News Release

Experimental drug could further reduce lipids in the blood in high-risk patients

Peer-Reviewed Publication

Brigham and Women's Hospital

Hypertriglyceridemia, or high levels of lipids (fats) in the blood, increases the risk of heart attack, stroke and acute pancreatitis. Currently available medications, including statins, ezetimibe, fibrates and prescription omega 3 fatty acids, typically lower triglyceride levels by anywhere from below 10% to up to 40%. These therapies help, but they are not enough to prevent cardiovascular events in everyone.

An experimental treatment could further lower triglycerides in the blood, according to a placebo-controlled and double-blind trial led by researchers at Brigham and Women’s Hospital, a founding member of the Mass General Brigham healthcare system. Results were presented at the 2024 American College of Cardiology’s Annual Scientific Session & Expo and simultaneously published in the New England Journal of Medicine.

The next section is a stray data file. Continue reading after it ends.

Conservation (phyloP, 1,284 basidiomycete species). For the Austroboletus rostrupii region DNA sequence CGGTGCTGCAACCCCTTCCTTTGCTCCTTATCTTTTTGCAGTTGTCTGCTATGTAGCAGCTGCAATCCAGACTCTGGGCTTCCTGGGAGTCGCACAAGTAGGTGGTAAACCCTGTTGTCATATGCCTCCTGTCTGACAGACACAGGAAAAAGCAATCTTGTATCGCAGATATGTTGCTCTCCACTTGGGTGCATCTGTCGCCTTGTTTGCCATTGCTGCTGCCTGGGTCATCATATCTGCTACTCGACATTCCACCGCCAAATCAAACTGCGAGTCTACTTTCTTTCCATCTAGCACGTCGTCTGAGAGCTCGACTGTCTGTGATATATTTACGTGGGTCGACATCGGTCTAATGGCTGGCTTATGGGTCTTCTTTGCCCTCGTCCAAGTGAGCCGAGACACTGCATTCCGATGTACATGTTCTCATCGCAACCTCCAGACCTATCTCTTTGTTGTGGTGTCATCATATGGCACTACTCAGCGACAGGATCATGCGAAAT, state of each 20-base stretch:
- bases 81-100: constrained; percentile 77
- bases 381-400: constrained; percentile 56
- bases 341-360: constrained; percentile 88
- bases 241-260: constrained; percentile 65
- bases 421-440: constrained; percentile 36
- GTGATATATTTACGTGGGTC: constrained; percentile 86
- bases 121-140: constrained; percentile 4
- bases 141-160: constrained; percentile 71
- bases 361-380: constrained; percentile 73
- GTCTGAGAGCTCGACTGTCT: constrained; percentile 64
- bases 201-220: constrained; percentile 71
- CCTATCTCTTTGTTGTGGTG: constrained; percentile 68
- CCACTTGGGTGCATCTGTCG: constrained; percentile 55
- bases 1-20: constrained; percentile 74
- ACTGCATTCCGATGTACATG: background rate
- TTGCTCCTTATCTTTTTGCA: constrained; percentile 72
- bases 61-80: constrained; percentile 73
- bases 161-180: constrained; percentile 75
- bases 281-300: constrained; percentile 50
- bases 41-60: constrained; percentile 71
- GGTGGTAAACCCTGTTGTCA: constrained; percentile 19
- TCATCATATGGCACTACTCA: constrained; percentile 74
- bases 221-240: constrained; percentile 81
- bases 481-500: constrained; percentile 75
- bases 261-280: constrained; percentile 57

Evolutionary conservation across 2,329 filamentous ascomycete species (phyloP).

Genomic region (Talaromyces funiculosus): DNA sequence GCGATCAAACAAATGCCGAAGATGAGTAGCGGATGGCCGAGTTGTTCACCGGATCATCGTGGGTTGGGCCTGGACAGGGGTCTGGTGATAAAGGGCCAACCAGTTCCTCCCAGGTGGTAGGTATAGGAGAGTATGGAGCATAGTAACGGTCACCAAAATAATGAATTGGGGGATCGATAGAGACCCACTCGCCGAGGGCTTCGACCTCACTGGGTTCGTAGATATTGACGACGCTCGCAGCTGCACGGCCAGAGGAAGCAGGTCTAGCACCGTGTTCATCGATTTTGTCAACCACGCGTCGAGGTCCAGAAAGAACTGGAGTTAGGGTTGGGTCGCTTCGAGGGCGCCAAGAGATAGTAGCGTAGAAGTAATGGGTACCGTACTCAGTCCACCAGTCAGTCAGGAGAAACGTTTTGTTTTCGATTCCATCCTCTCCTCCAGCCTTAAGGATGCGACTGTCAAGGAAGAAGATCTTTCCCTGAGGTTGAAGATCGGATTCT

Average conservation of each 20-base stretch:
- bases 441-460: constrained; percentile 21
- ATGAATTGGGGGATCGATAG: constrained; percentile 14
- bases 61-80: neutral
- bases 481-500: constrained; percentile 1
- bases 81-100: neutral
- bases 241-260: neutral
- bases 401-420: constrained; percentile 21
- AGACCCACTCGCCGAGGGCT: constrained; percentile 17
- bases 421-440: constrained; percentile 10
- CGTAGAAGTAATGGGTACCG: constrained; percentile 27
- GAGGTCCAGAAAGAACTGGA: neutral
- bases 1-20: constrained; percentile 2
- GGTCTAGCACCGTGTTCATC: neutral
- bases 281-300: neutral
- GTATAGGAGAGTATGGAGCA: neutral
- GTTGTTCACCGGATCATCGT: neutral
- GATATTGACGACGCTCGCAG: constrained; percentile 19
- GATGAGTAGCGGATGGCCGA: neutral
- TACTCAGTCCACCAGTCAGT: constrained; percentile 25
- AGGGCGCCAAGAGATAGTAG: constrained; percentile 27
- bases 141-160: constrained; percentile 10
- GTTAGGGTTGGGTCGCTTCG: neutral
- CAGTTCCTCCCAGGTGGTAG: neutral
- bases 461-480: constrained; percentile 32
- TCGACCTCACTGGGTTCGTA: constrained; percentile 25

The trial randomized 154 adults on lipid-lowering therapy with moderate or severe hypertriglyceridemia to receive either 50mg olezarsen, 80mg olezarsen or placebo. Olezarsen is an antisense oligonucleotide that inhibits APOC3, a gene associated with higher levels of triglycerides, by targeting its mRNA. The subcutaneous medication was administered every four weeks, for a period of a year.

Olezarsen reduced triglyceride levels by 49% at the 50mg dose and 53% at the 80mg dose, compared with placebo. The experimental drug also reduced apolipoprotein B and non-HDL cholesterol, which are important in plaque formation, by 18 to 18.5% and 23% to 25%, respectively.

While larger and longer-term studies are needed to further assess the efficacy and safety of olezarsen in preventing heart attacks and strokes, the research opens up new avenues for improving the health of people with high cardiovascular risk. “These findings indicate that targeting APOC3 mRNA is a promising new pathway for lowering triglycerides and potentially reducing the risk of heart attack and stroke,” said corresponding author Brian Bergmark, MD, of the Division of Cardiovascular Medicine at Brigham and Women’s Hospital.


Disclaimer: AAAS and EurekAlert! are not responsible for the accuracy of news releases posted to EurekAlert! by contributing institutions or for the use of any information through the EurekAlert system.